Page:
Here at REV, we often recommend Webinars as a highly effective and cost-efficient marketing vehicle, especially for businesses that need to educate their target audience in order to create sales opportunities. You probably already know the obvious reasons for hosting a Webinar, including nurturing your contacts and generating new prospects. However, we’d like to offer you some lesser-known, possibly quirkier, advantages of hosting a Webinar:
- Gives you an excuse to reach out to your clients, prospects, referral partners, etc. A Webinar is an event, and provides you an opportunity to send invitations to your contacts. Even if they don’t register or attend, it still counts as a “touch” in the nurturing process, and helps to keep you top of mind.
- Makes for great SEO fodder. Since you are updating your Web site and social media sites (that link back to your Web site) with Webinar announcements and updates, you will create relevancy around the Webinar topic and your company. Higher relevancy leads to higher rankings in search engines. And we all want to be highly relevant to our target audience!
- Demonstrates some of your personality. Most of the time when interacting with prospects and clients, we are on our best professional behavior (as we should be). While still providing valuable information, your Webinars can also give your audience a taste of your fun side. For example, when I moderate Webinars for REV or for clients, I always joke with the audience that I conduct interactive polls mainly to “make sure you’re still awake and paying attention.” You have a captive audience for 30-60 minutes; why not leave an impression of a knowledgeable and likeable person?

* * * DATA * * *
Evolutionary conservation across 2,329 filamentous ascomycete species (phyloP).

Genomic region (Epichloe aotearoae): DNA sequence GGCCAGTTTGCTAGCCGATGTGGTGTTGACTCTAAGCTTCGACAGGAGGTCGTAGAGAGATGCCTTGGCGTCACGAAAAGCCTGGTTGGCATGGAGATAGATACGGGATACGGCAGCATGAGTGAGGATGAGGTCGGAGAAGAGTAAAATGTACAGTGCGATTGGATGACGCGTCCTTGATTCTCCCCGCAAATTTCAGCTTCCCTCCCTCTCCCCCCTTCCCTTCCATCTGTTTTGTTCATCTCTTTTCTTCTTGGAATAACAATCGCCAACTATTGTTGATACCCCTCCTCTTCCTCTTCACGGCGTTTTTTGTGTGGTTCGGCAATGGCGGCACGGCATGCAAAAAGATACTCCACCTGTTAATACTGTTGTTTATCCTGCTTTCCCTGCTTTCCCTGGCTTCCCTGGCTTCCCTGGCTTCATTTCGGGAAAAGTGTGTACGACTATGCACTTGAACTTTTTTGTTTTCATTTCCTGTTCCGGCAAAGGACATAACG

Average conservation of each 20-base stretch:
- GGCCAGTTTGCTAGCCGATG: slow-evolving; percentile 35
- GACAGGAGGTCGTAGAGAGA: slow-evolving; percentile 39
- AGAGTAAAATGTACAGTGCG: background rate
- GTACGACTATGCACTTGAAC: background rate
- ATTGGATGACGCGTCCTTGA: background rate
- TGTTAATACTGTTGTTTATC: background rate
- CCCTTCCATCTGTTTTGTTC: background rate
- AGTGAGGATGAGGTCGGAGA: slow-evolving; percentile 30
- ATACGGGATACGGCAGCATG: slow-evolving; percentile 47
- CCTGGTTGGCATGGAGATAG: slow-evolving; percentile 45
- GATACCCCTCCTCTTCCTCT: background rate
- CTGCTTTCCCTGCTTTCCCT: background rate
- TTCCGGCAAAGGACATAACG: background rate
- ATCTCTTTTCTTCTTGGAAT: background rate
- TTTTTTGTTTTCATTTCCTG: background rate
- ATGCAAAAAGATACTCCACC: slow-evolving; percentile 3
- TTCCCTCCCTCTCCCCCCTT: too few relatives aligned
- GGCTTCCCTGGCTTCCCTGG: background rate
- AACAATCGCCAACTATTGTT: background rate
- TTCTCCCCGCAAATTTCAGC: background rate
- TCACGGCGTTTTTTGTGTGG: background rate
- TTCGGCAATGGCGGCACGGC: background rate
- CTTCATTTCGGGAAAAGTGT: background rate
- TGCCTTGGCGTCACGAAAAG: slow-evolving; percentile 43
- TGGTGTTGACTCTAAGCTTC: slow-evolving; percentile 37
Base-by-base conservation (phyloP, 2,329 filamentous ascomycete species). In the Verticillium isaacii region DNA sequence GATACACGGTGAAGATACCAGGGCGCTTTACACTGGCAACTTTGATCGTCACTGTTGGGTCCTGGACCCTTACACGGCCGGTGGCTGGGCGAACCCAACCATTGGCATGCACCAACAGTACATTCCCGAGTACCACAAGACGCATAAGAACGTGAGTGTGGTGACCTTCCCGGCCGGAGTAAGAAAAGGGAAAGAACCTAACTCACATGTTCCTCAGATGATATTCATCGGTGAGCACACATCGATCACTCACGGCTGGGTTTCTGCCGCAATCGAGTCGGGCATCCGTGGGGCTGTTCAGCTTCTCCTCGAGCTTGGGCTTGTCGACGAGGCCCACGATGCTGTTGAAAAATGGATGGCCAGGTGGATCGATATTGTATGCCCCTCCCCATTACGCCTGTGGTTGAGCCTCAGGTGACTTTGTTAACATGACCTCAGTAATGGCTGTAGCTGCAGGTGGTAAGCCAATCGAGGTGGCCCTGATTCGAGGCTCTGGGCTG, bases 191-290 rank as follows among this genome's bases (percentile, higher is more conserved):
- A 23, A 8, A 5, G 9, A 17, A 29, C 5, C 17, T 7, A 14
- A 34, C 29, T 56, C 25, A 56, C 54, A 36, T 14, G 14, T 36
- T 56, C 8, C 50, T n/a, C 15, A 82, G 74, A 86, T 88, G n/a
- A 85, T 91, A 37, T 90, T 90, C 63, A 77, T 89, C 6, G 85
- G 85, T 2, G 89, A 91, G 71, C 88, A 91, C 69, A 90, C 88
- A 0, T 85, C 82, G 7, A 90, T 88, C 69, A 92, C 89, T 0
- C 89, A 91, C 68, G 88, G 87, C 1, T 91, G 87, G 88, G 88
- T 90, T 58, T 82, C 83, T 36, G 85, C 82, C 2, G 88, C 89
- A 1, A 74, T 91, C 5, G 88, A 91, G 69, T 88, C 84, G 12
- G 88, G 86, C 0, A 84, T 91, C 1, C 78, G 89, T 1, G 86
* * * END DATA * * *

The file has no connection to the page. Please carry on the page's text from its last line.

As you can tell, Webinars hold a special place in our hearts, and we love to discuss them. Feel free to ask questions or comment below!
For most of us as business owners or revenue generators, the frustrating part of sales is not the moments we spend in front of interested parties uncovering needs and explaining our services. That’s the fun part! It’s getting to those moments—you know, prospecting—that we really don’t want to do.
Why is prospecting such a dreaded activity? In talking with clients about this, our consensus is that prospecting can seem 1.) time-consuming, b.) unfocused, c.) too “cheesy,” or d.) all of the above! For most of us, prospecting takes place when we have a few extra minutes (and need some new business). We make a few calls or send some emails, resulting in some hits and some misses. Then we’re on to the next piece of “real work” we need to do.
Are there more systematic, efficient and effective ways to prospect? We think so. Use our top 5 prospecting tips below to get started on the path to learning to love prospecting:
- Redefine prospecting. One of our clients told us he “hates” to cold call, but he’s “happy to ‘warm call.’ ” Although prospecting can and should involve calls, expand your definition of prospecting to activities such as sending a newsletter, setting up a meeting, writing a “nice to meet you” note, inviting to an event, posting a comment on a blog or LinkedIn group discussion, or sending an article you think will interest the prospect.
- Make a list of your top 25 prospects, your top 5 clients, and your top 10 referral partners. (If these numbers don’t quite fit your business, they can be tweaked.) This is where you should spend 80% of your available prospecting time, as this is likely where you will get 80% of your business.
- Narrow the field. Analyze your top 5-10 clients; what do they have in common? Define the characteristics that make them a top client (size, industry, buying cycles, type of decision maker, etc.). Now, list the top 3 problems or pains your business solves for them. Build your prospecting efforts around solving these issues for this type of client.